Note - A Category 2 storm has maximum sustained peak wind gusts of between 154 km/h and 177 km/h on the Saffir Simpson Scale.
The Bureau of Meteorology uses a different scale for measuring the strength of tropical cyclones which makes a comparison somewhat confusing. The scale is called the “Australian Tropical Cyclone Intensity Scale” which was introduced in 1989/1990 and under this scale:-
Hence on the Saffir Simpson Scale, this storm appears to have rated Category 1, possibly Category 2 but under the “Australian Tropical Cyclone Intensity Scale”, the storm would have fit as a Category 3 system.
The Australian system for determining the strength of a tropical cyclone has lower thresholds than that of the Saffir Simpson Scale.
Hence, depending on what scale is used, the strength of Tropical Cyclone Seroja will vary and can be confusing.
The storm has all but decayed and for the 24 hours till 9 am 12/4/2021, a narrow band of rain of between 50 mm and 74 mm occurred along its path. The highest verified rainfall along its path for the is 24 hours is 76 mm at Binnu West.
Further to the above topic, further data has been identified in which a peak windgust of 139 km/h occurred at Binnu West at 9.47 pm Sunday and the Bureau of Meteorology has identified a peak windgust to 170 km/h at Meanarra Tower near Kalbarri at 7.03 pm on Sunday. They appear to be the higher wind gusts not appearing in the day to day data sets from surrounding weather stations.
There are two tropical cyclones off the north west coast of Western Australia with Tropical Cyclone Seroja being the stronger of the two while the smaller weaker storm has been named Odette.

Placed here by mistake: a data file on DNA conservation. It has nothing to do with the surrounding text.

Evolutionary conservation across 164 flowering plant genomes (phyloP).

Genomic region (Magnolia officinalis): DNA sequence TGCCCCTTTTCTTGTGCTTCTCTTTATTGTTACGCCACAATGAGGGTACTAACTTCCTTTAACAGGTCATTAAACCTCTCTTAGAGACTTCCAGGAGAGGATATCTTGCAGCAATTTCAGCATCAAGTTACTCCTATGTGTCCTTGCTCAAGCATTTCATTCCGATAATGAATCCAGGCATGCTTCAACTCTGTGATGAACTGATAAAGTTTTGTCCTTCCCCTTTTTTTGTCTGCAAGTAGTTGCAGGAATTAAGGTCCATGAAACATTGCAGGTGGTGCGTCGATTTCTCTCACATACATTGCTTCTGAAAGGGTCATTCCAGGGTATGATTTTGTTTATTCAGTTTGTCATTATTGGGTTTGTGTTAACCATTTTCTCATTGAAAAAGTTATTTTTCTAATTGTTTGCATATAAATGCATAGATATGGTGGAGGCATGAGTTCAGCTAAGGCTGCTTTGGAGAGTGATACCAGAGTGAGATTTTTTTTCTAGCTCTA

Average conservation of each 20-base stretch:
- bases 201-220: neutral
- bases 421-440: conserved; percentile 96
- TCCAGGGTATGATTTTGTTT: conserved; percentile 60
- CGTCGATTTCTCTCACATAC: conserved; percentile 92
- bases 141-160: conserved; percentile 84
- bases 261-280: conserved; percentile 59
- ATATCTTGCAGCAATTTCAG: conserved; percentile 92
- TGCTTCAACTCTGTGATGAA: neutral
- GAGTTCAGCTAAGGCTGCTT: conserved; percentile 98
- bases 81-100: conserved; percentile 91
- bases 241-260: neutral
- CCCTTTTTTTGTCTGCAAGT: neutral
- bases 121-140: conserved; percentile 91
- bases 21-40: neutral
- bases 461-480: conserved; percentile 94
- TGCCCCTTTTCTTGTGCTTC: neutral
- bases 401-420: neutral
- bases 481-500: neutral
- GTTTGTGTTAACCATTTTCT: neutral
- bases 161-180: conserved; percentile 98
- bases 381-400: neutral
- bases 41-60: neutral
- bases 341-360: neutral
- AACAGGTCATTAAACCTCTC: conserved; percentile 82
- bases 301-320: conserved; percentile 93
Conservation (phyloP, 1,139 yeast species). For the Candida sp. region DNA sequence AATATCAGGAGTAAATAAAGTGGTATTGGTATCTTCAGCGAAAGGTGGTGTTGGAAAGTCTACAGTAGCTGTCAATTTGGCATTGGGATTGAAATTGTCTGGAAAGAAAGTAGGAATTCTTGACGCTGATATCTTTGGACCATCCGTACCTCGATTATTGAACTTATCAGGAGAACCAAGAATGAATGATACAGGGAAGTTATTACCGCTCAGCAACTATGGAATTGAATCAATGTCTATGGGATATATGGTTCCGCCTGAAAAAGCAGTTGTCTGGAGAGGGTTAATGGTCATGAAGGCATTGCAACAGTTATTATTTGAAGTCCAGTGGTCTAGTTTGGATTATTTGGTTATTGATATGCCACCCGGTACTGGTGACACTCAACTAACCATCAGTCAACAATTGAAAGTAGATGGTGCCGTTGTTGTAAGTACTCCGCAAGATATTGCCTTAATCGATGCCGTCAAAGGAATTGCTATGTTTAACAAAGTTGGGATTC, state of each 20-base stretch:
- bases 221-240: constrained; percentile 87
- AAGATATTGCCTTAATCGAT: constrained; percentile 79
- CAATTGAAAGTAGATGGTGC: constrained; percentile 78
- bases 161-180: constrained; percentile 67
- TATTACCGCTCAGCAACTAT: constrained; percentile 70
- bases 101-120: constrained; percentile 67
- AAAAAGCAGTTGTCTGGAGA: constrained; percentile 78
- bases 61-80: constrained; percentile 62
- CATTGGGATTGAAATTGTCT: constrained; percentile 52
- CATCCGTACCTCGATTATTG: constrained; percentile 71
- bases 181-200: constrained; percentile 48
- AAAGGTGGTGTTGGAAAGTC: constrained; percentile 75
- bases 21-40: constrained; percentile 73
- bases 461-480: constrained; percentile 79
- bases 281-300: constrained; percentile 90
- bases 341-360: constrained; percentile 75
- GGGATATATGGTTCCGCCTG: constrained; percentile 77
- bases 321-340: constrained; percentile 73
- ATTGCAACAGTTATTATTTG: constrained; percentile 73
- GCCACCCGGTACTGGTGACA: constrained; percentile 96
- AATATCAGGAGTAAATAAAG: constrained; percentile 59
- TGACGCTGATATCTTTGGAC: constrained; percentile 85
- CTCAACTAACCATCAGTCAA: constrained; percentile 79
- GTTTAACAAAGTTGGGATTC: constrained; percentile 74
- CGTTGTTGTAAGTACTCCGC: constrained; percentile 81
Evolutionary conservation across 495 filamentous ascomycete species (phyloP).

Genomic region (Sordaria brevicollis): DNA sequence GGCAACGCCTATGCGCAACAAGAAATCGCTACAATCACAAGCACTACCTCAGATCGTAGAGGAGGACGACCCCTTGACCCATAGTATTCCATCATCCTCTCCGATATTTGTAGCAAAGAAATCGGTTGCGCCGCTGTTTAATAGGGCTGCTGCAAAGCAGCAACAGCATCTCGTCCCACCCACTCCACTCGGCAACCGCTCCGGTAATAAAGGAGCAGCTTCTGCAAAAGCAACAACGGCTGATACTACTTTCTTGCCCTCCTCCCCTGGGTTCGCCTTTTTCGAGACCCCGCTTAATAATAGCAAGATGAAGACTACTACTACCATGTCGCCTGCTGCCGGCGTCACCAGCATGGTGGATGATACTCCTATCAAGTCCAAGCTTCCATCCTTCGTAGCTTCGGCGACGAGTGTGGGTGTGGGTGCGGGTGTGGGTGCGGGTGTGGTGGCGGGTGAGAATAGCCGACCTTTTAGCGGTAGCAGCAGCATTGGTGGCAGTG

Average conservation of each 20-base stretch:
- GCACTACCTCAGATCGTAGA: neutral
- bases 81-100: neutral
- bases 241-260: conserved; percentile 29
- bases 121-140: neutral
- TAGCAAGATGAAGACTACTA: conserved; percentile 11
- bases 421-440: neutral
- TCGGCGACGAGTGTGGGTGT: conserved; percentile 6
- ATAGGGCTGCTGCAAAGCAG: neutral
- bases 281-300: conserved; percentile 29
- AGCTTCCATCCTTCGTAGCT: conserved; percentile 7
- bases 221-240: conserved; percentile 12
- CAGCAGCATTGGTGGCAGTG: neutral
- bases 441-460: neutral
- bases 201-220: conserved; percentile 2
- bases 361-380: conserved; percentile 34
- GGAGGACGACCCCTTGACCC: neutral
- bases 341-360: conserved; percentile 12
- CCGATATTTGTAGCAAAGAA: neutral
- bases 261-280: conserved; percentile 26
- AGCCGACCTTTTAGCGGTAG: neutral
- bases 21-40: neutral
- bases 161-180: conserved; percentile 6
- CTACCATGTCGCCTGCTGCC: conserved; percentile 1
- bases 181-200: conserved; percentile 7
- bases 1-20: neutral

Both storms now appear to be circling one another and it appears that the smaller and weaker storm is poised to merge with the larger stronger storm - Seroja.
This is a very rare event to see within Australian waters.
According to Wikipedia, it was Sakuhei Fujiwhara who described the effects of two tropical cyclones being close to one another in 1921. The rare phenomena is termed the “Fujiwhara Effect” described as when 2 nearby cyclonic vortices start to move around each other, then close their distance between their corresponding low pressure areas. This can cause the two circulations to merge.
The storms engage in binary circulations when they are less than 1,400 km apart. The two vortices will be attracted to each other and spiral into the centre point then merge. If the two storms have unequal strength, the larger storm will dominate over the weaker storm.
This is what appears to be occurring as Odette closes the distance with Seroja. Tropical Cyclone Seroja is expected to dominate the system. However, this makes forecasting challenging and difficult.
It is noted that Tropical Cyclone Seroja may not reach a category 3 storm when compared to earlier models but is still expected to reach a strength towards the higher end of Category 1 or lower end of Category 2 during its final life span with peak wind gusts of 80 knots or approximately 150 km / hour. The storms have stayed offshore but a 1,000 km stretch of the western Australia coast is at risk from the storm as landfall is forecast between Coral Bay and Jurien Bay and there is a threat to Carnarvon, Denham, Kalbarri and even Geraldton.
As seen in the Worldview image (NASA) taken the 9 April 2021, there are three storms in close proximity of one another however one has since decayed leaving Odette and Seroja as the remaining systems.
Whatever occurs now, Tropical Cyclone Seroja will not last too much longer because it will either make landfall or if not, it will decay over open ocean because ocean waters are significantly colder further south of its position and too cold to sustain a tropical cyclone.